Meanwhile MPs such as Tom Brake and Steve Webb have been pioneering in their use of social media, such as Facebook, to interact with their constituents. For example, Steve held his first Facebook ‘drop in surgery’ in February, attracting some 200 people. And the phenomenon of 2009, micro-blogging site Twitter, has been utilised by Jo Swinson MP to ‘tweet’ live from PMQs, and keep those following her up-to-date with her constituency and Parliamentary work.
But it can be hard for politicians to judge when to blog and when not. Baroness (Ros) Scott was elected Party President by the Lib Dem membership at the end of 2008, at least in part thanks to an active online campaign and a lively blog, ‘Because Baronesses are people too’. However, the MPs’ expenses scandal saw Ros caught in the maelstrom as she dealt with the political fall-out, including the early retirement of the party’s chief executive Lord (Chris) Rennard – she decided to extinguish her blog, and instead now reports her presidential work through Liberal Democrat Voice.
Another notable absentee from the Lib Dem blogosphere is the party’s cultishly popular deputy leader, Vince Cable. True he has a website, but this is pretty much restricted to his constituency activities with no real interactivity. When PR Week asked a number of digital marketing experts to assess the parties’ online campaigning, this was regarded as a significant weakness: ‘Not turning Vince Cable into an online asset during the credit crunch has been a huge missed opportunity.’ Perhaps – although Vince and the wider party could point out that authoring a Sunday Times Top 10 bestselling book and penning a regular column for the Daily Mail will reach more people than a blog. However, as Nick Clegg’s official leader’s website – www.nickclegg.com – has shown, it is possible to bring together content culled from speeches, news releases and articles, and still create an impressive interactivity, generating vibrant discussion threads.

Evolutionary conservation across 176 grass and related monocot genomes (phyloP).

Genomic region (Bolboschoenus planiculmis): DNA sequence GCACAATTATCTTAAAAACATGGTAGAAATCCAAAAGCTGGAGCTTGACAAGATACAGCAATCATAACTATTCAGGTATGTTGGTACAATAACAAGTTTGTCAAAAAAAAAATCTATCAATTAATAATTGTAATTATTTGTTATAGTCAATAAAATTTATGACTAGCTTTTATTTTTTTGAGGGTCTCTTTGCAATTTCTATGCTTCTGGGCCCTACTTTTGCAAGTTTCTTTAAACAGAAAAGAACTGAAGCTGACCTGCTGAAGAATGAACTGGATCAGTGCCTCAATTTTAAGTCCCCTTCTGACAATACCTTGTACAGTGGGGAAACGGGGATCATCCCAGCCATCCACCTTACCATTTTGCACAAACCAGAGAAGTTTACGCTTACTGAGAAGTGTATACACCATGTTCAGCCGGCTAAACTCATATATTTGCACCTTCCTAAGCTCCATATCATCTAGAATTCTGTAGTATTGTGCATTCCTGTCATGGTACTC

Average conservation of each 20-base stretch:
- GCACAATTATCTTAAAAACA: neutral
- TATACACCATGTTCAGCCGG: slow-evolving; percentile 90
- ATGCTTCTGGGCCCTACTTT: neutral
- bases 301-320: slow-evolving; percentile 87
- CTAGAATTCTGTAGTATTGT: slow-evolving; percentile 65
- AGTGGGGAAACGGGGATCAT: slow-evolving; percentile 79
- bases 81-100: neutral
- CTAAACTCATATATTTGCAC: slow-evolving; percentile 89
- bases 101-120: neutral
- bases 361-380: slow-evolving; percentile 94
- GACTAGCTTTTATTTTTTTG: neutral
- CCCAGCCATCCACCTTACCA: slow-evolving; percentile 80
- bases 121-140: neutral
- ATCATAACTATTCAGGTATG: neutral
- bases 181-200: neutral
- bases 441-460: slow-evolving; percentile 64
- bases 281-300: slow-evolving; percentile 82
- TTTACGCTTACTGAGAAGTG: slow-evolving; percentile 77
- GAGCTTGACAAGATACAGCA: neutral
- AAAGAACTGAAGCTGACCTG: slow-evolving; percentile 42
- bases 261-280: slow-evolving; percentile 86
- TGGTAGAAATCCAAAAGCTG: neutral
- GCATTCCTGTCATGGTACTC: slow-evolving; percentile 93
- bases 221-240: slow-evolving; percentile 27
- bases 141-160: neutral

Three big challenges await the Lib Dem blogosphere in the next 12 months during the lead-in to the general election. The first is practical: resources. Earlier this year, the technical wizard who runs the indispensable Aggregator, Ryan Cullen was forced to close libdemblogs.co.uk after running out of money to pay for hosting costs: a virtual whip-round brought in the few hundred pounds necessary to keep it going within 24 hours. But this highlighted the shoe-string nature of the Lib Dem blogosphere.
At Lib Dem Voice we are anticipating the next election with a mixture of excitement and fear. The site currently just about breaks even thanks to a mixture of advertising, sponsorship and donations, and because it is staffed wholly by volunteers (all of whom have full-time jobs). Unlike our peer sites, LabourList and ConservativeHome, we have never benefited from big-money backers. Ensuring we are fully prepped for the intensity of the first ever general election in which blogs are regarded as principal players is a top-priority task.
The second challenge is for those Lib Dem candidates standing, whether for Parliament or council. How can they best use the full potential of new media and blogs to gain a campaigning edge over their opponents, increasing their public profile and connecting with the public? Those that do this best are the ones most likely to be able to celebrate success when the votes are counted.
The final challenge is a broader one. Lib Dem bloggers often feel we are part of an online community, that we know each other long before we actually meet ‘in real life’. This in itself is a considerable achievement, and a great resource for the party to tap into. However, there is an over-lapping tendency for the Lib Dem blogosphere to become parochial and inward-looking: we place too much emphasis on talking to each other, ‘the converted’, rather than reaching out to the much larger audience of liberal-minded blog-readers who are not necessarily Lib Dem voters. An election campaign, always a febrile period, is likely to accentuate that tribalism at precisely the moment we most need to be opening ourselves up, drawing in the sympathetic undecideds.
The election is a big test for the Lib Dems; it’s also a pretty big test for its blogosphere.
* This article will appear in The Total Politics Guide to Political Blogging in the UK 2009-2010, available to buy here. It’s published on 1st October. My thanks to all those who responded to the LDV meme in July with ideas for this article.